Neil Young is an enduring rock star who refuses to retire and become a VJ. Throughout his career which started in the late sixties, he has reinvented himself and his music with the best of them, for Young has always had a valid finger in many pies; acoustic and electric, harmonica and piano, Dylan and Rotten.
Albums are a lucky dip with good odds: herbal, articulate country folk musings follow driving tales of social commentary, pioneering heads-down grunge trash emphasises melodies from cochlea heaven. Cryptic and contrary lyrics engender debate like a good film, though he writes about love with precision and authority. Catch a Neil Young gig on a reasonably good day (such as at the Fleadh Festival in London, June 2001) and you'll see a formidable display of self-expression through an instrument, especially within his brick outhouse backing band Crazy Horse, whose only boundaries are the entertainments licence of the venue.
Young's electric guitar technique is not exactly virtuoso. Bum notes are par for the course. But he invests emotional archery into his lyrics and his solos in equal measure, and if you ride the rollercoaster with him, you'll stagger away with your innards on full spin. The only man alive who gets anywhere near Jimi Hendrix, only slower.
Not known in the industry as a straightforward man to deal with, the old trickster could take a degree course in how to enrage record companies (his output on Geffen is generally best left to the die-hard fan). But it is an off-kilter outlook and a wilful embrace of change that makes people interesting, and a piercing sense of humour underlies all his work. An incomplete selection of ten of his best records follows.
Wanna Go Somewhere Where They Don't Care Who I Am...
Two from the bleak period. The live album Time Fades Away (not yet available on CD) is ravaged beauty, screwed-up funk, grieving pedal-steel, adding to the pot two of Young's most eloquent piano ballads. His voice is shredded and desperate to please, with Crosby and Nash on backing vocals trying to cheer things up. Highlight: 'Don't Be Denied'.
Tonight's the Night is further up the creek, and never fails to make you think yourself lucky. Fuelled by tequila and mourning, Young has overdosed on life and is taking everyone down with him. Highlight: 'Speakin' Out'.
Now She's Gone Like a Shooting Star...
After the Goldrush (with Crazy Horse) is consistent in its delights, managing to interweave his expressive solos in angry workouts like 'Southern Man' with the insightful acoustic balladry of 'I Believe in You. The piano and harmony-laden musicianship on all tracks is sublime. Highlight: 'Don't Let It Bring You Down'.
Sleeps with Angels (with Crazy Horse) is a later example of Neil Young flying. Fragile shades of tack piano give way to some of Young's most hypnotic guitar work. Crazy Horse rises to the occasion again, providing acoustic power and a scope for experimentation that Roger Whittacker only dreams of. The lyrics are beguiling and complex, the tone jumping from country reflection to electric introspection to wry grunge without batting an eyelid. Highlight: 'Driveby'.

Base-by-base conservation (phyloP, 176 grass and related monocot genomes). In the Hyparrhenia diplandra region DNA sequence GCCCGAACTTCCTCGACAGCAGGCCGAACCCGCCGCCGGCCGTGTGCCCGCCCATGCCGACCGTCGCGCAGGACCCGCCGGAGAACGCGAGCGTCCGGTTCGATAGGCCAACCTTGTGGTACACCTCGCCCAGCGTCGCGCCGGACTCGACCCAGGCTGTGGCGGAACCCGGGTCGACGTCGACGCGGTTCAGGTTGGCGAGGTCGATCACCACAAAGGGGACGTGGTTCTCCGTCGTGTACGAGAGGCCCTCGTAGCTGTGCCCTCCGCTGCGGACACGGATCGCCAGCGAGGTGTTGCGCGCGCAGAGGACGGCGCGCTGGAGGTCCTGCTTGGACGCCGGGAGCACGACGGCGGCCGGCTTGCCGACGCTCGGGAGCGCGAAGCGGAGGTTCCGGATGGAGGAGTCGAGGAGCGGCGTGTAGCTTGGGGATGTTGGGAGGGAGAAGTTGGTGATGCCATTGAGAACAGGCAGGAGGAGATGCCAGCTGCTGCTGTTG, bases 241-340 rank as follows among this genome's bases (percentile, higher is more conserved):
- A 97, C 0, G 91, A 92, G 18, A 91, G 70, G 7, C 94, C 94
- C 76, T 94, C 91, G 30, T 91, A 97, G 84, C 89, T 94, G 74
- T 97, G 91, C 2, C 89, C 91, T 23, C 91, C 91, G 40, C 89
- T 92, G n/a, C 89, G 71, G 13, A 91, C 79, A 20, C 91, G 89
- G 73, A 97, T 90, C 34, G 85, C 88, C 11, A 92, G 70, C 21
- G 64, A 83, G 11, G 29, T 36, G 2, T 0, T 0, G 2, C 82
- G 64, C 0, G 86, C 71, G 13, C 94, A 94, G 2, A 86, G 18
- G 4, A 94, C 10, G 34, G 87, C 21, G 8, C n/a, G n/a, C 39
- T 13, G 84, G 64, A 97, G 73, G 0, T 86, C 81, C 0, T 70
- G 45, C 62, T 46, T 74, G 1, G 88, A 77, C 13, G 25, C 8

Out of Control Singin' with too Much Soul...
Harvest would prove the catalyst for the upcoming dark period: tight performances of well-crafted countrified material, a huge chart success, but there's still enough bite to be interesting. Try and have a listen to the astounding 1970 BBC 'In Concert' solo performance, previewing much of this album. Highlight: 'Old Man'.
Ten years later, Young has been through the dark period and come out the other side. Forget the throwaway country rock of side two of Hawks and Doves (not yet available on CD): side one contains some quiet gems. This is mystical bedroom folk to spook you out on a Friday night in. Highlight: 'Lost in Space'.
It's Better to Burn Out than to Fade Away...
Young's 'Godfather of Grunge' monicker looks back to three songs on the Rust Never Sleeps album (with Crazy Horse), split down the middle into acoustic and electric but both sides as powerful as each other. The anthem 'My My Hey Hey' starts the album as a solo clap-along and finishes as a black spitting prototype for much nineties guitar rock. In between are some magnificent, sprawling stories of life on the road and gloriously energetic thrash with a purpose. Highlight: 'Ride My Llama'.
Freedom was hailed as a return to form in 1989, and like Rust Never Sleeps it features bewildering variety and an opener and closer, 'Rockin' in the Free World'. A stripped-down three-piece band soars on the passionate electric numbers, and Young rediscovers his flair for ballads on 'Wrecking Ball', since covered by Emmylou Harris. Lyrics are razor-sharp and instrumentation is unusually diverse, with Spanish guitar and brass adding sparkle. Highlight: 'Someday'.
His Heart Can't Find a Simple Way to Live with all Those Things...
Live albums and concert films make up a fair chunk of Young's output, not surprising for a musician so committed to live music. Two films stand out in the crowd. Unplugged takes the well-worn format and brings out some poignant, rarely-performed solo versions, continuing the healthy tradition of reworking old material. 'Like a Hurricane' is transformed from the bloated electric showstopper to a fragile pump organ lament, and 'World on a String' trades rough drunken rock for dark, whispered folk. Most of side two revisits the mellow Harvest Moon album with a fine band, though somehow the tunes still pack a punch. Highlight: 'Look out for My Love'.
Year of the Horse (with Crazy Horse) absolutely must be seen in a cinema with a decent sound system. The concert film taken in Super 8, as rough and unpolished as the Crazy Horse sound, by Jim Jarmusch features explosive performances, slapstick backstage footage and reluctantly revealing interviews. Highlight: 'Barstool Blues'.
So, there you have it - a quick introduction to the music of Neil Young.